Archaic State Interaction. The Eastern Mediterranean in the Bronze Age
Edited by William A. Parkinson & Michael L. Galaty
- City: Santa Fe, New Mexico
- Year: 2010
- Publisher: School for Advanced Research Press
- Description: Paperback, 336 p., 24 figures, 2 tables, 22,8x15,2 cm
- ISBN: 978-1-934691-20-5
- Price: € 22 ($ 30)
- Aegean Library: 1990
In current archaeological research the failure to find common ground between world-systems theory believers and their counterparts has resulted in a stagnation of theoretical development in regards to modeling how early state societies interacted with their neighbors. This book is an attempt to redress these issues. By shifting the theoretical focus away from questions of state evolution to state interaction, the authors develop anthropological models for understanding how ancient states interacted with one another and with societies of different scales of economic and political organization. One of their goals has been to identify a theoretical middle ground that is neither dogmatic nor dismissive. The result is an innovative approach to modeling social interaction that will be helpful in exploring the relationship between social processes that occur at different geographic scales and over different temporal durations. The scholars who participated in the advanced seminar that resulted in this book used a particular geographic and temporal context as a case study for developing anthropological models of interaction that are cross-cultural in scope but still deal well with the idiosyncrasies of specific culture histories.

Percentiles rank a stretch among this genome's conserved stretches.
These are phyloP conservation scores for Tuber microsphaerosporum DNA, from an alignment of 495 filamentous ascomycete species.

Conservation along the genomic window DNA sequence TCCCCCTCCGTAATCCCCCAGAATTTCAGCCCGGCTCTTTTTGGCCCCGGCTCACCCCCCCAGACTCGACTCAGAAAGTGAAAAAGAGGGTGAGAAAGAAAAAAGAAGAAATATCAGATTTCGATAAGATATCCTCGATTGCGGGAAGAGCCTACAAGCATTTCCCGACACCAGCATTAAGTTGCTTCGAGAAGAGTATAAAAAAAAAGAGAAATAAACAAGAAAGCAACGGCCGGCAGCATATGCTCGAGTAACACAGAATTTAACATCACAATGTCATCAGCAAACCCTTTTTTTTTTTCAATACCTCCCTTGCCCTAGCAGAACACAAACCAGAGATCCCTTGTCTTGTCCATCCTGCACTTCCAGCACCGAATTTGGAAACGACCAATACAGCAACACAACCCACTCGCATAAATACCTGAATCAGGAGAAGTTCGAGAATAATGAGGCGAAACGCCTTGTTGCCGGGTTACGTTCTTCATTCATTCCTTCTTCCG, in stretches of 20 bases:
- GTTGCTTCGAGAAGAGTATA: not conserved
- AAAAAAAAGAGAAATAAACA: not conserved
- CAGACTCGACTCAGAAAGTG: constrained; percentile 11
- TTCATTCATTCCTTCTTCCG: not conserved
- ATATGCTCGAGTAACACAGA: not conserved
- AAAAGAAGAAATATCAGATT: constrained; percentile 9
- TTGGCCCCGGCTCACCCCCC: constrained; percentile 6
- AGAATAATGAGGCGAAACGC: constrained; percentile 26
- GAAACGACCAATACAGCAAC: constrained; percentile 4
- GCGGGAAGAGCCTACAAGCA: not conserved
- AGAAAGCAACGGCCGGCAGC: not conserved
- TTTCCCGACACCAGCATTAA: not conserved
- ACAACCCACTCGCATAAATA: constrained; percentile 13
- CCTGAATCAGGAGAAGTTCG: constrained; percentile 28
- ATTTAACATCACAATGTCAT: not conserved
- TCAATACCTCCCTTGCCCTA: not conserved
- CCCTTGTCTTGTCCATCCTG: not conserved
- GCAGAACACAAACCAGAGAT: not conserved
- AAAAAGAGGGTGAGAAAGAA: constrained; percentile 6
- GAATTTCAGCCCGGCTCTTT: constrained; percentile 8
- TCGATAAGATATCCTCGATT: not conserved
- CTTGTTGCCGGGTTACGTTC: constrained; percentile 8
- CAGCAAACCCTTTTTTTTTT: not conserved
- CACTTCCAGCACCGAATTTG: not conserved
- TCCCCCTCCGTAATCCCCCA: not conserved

List of Figures and Tables [xi]
William A. Parkinson and Michael L. Galaty, ‘Introduction: Interaction and ancient societies’ [3-28].
Michael L. Galaty, William A. Parkinson, John F. Cherry, Eric H. Cline, P. Nick Kardulias, Robert Schon, Susan Sherratt, Helena Tomas & David Wengrow, ‘Interaction amidst diversity: An introduction to the Eastern Mediterranean Bronze Age’ [29-51].
P. Nick Kardulias, ‘World-systems applications for understanding the Bronze Age in the Eastern Mediterranean’ [53-80].
Susan Sherratt, ‘The Aegean and the wider world: Some thoughts on a World-Systems perspective’ [81-106].
John F. Cherry, ‘Sorting out Crete’s Prepalatial off-island interactions’ [107-140].
David Wengrow, ‘The voyages of Europa: Ritual and trade in the Eastern Mediterranean circa 2300–1850 BC’ [141-160].
Eric H. Cline, ‘Bronze Age interactions between the Aegean and the Eastern Mediterranean revisited: mainstream, periphery, or margin?’ [161-180].
Helena Tomas, ‘The world beyond the northern margin: The Bronze Age Aegean and the East Adriatic coast’ [181-212].
Robert Schon, ‘Think locally, act globally: Mycenaean elites and the Late Bronze Age World-System’ [213-236].